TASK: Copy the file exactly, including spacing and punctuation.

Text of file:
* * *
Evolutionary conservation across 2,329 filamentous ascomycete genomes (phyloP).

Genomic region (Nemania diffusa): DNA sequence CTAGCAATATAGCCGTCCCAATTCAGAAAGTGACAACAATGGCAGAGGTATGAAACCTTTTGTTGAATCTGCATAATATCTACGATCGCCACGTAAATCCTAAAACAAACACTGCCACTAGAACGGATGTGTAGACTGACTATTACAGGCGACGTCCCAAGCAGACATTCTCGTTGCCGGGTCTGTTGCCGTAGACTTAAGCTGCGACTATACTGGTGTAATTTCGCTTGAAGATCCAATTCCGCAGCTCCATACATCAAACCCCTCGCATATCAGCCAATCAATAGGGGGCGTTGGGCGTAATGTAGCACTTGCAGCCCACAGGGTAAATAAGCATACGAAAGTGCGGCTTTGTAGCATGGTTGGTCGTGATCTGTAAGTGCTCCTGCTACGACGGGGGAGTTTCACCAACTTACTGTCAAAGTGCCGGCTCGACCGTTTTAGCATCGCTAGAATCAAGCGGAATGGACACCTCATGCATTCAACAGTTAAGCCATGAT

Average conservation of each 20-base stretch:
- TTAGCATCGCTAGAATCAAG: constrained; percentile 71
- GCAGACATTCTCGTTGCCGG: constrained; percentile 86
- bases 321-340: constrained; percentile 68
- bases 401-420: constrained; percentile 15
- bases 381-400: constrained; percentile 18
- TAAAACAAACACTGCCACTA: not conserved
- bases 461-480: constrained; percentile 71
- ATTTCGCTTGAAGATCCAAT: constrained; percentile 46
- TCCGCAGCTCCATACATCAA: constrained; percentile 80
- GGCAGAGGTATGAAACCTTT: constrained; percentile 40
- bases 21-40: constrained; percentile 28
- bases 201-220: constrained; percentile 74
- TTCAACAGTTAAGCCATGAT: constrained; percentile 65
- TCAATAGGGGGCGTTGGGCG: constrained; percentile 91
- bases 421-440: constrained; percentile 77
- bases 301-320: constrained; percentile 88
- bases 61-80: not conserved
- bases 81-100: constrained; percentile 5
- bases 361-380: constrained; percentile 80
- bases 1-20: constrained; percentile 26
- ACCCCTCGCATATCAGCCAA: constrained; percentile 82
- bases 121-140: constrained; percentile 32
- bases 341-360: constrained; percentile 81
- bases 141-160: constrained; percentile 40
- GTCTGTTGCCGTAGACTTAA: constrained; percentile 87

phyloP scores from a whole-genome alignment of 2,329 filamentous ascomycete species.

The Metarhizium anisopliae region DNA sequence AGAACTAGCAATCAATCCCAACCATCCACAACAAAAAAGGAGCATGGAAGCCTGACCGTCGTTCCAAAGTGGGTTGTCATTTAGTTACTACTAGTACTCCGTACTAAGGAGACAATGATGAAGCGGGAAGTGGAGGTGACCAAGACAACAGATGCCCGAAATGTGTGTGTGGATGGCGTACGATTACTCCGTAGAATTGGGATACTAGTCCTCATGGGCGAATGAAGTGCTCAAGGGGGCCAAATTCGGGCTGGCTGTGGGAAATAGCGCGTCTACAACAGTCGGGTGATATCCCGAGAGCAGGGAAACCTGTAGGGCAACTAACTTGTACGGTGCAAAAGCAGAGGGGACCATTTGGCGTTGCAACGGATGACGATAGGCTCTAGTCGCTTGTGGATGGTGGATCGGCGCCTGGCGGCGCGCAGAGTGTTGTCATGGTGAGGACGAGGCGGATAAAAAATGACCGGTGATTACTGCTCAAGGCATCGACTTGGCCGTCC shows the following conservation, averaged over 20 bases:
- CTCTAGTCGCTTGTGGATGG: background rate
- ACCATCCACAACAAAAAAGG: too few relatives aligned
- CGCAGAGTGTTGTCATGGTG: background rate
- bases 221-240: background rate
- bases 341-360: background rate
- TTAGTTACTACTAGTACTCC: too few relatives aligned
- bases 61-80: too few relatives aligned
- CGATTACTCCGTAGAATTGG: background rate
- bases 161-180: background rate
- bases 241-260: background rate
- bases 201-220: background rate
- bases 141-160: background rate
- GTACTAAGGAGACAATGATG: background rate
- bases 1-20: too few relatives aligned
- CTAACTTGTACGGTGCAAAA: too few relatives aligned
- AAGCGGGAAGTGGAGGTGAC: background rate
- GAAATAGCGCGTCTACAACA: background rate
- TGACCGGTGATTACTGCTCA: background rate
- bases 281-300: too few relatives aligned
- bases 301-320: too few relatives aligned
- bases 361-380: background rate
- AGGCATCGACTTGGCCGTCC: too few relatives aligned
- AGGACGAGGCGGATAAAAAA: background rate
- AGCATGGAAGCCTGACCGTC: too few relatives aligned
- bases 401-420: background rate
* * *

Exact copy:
Evolutionary conservation across 2,329 filamentous ascomycete genomes (phyloP).

Genomic region (Nemania diffusa): DNA sequence CTAGCAATATAGCCGTCCCAATTCAGAAAGTGACAACAATGGCAGAGGTATGAAACCTTTTGTTGAATCTGCATAATATCTACGATCGCCACGTAAATCCTAAAACAAACACTGCCACTAGAACGGATGTGTAGACTGACTATTACAGGCGACGTCCCAAGCAGACATTCTCGTTGCCGGGTCTGTTGCCGTAGACTTAAGCTGCGACTATACTGGTGTAATTTCGCTTGAAGATCCAATTCCGCAGCTCCATACATCAAACCCCTCGCATATCAGCCAATCAATAGGGGGCGTTGGGCGTAATGTAGCACTTGCAGCCCACAGGGTAAATAAGCATACGAAAGTGCGGCTTTGTAGCATGGTTGGTCGTGATCTGTAAGTGCTCCTGCTACGACGGGGGAGTTTCACCAACTTACTGTCAAAGTGCCGGCTCGACCGTTTTAGCATCGCTAGAATCAAGCGGAATGGACACCTCATGCATTCAACAGTTAAGCCATGAT

Average conservation of each 20-base stretch:
- TTAGCATCGCTAGAATCAAG: constrained; percentile 71
- GCAGACATTCTCGTTGCCGG: constrained; percentile 86
- bases 321-340: constrained; percentile 68
- bases 401-420: constrained; percentile 15
- bases 381-400: constrained; percentile 18
- TAAAACAAACACTGCCACTA: not conserved
- bases 461-480: constrained; percentile 71
- ATTTCGCTTGAAGATCCAAT: constrained; percentile 46
- TCCGCAGCTCCATACATCAA: constrained; percentile 80
- GGCAGAGGTATGAAACCTTT: constrained; percentile 40
- bases 21-40: constrained; percentile 28
- bases 201-220: constrained; percentile 74
- TTCAACAGTTAAGCCATGAT: constrained; percentile 65
- TCAATAGGGGGCGTTGGGCG: constrained; percentile 91
- bases 421-440: constrained; percentile 77
- bases 301-320: constrained; percentile 88
- bases 61-80: not conserved
- bases 81-100: constrained; percentile 5
- bases 361-380: constrained; percentile 80
- bases 1-20: constrained; percentile 26
- ACCCCTCGCATATCAGCCAA: constrained; percentile 82
- bases 121-140: constrained; percentile 32
- bases 341-360: constrained; percentile 81
- bases 141-160: constrained; percentile 40
- GTCTGTTGCCGTAGACTTAA: constrained; percentile 87

phyloP scores from a whole-genome alignment of 2,329 filamentous ascomycete species.

The Metarhizium anisopliae region DNA sequence AGAACTAGCAATCAATCCCAACCATCCACAACAAAAAAGGAGCATGGAAGCCTGACCGTCGTTCCAAAGTGGGTTGTCATTTAGTTACTACTAGTACTCCGTACTAAGGAGACAATGATGAAGCGGGAAGTGGAGGTGACCAAGACAACAGATGCCCGAAATGTGTGTGTGGATGGCGTACGATTACTCCGTAGAATTGGGATACTAGTCCTCATGGGCGAATGAAGTGCTCAAGGGGGCCAAATTCGGGCTGGCTGTGGGAAATAGCGCGTCTACAACAGTCGGGTGATATCCCGAGAGCAGGGAAACCTGTAGGGCAACTAACTTGTACGGTGCAAAAGCAGAGGGGACCATTTGGCGTTGCAACGGATGACGATAGGCTCTAGTCGCTTGTGGATGGTGGATCGGCGCCTGGCGGCGCGCAGAGTGTTGTCATGGTGAGGACGAGGCGGATAAAAAATGACCGGTGATTACTGCTCAAGGCATCGACTTGGCCGTCC shows the following conservation, averaged over 20 bases:
- CTCTAGTCGCTTGTGGATGG: background rate
- ACCATCCACAACAAAAAAGG: too few relatives aligned
- CGCAGAGTGTTGTCATGGTG: background rate
- bases 221-240: background rate
- bases 341-360: background rate
- TTAGTTACTACTAGTACTCC: too few relatives aligned
- bases 61-80: too few relatives aligned
- CGATTACTCCGTAGAATTGG: background rate
- bases 161-180: background rate
- bases 241-260: background rate
- bases 201-220: background rate
- bases 141-160: background rate
- GTACTAAGGAGACAATGATG: background rate
- bases 1-20: too few relatives aligned
- CTAACTTGTACGGTGCAAAA: too few relatives aligned
- AAGCGGGAAGTGGAGGTGAC: background rate
- GAAATAGCGCGTCTACAACA: background rate
- TGACCGGTGATTACTGCTCA: background rate
- bases 281-300: too few relatives aligned
- bases 301-320: too few relatives aligned
- bases 361-380: background rate
- AGGCATCGACTTGGCCGTCC: too few relatives aligned
- AGGACGAGGCGGATAAAAAA: background rate
- AGCATGGAAGCCTGACCGTC: too few relatives aligned
- bases 401-420: background rate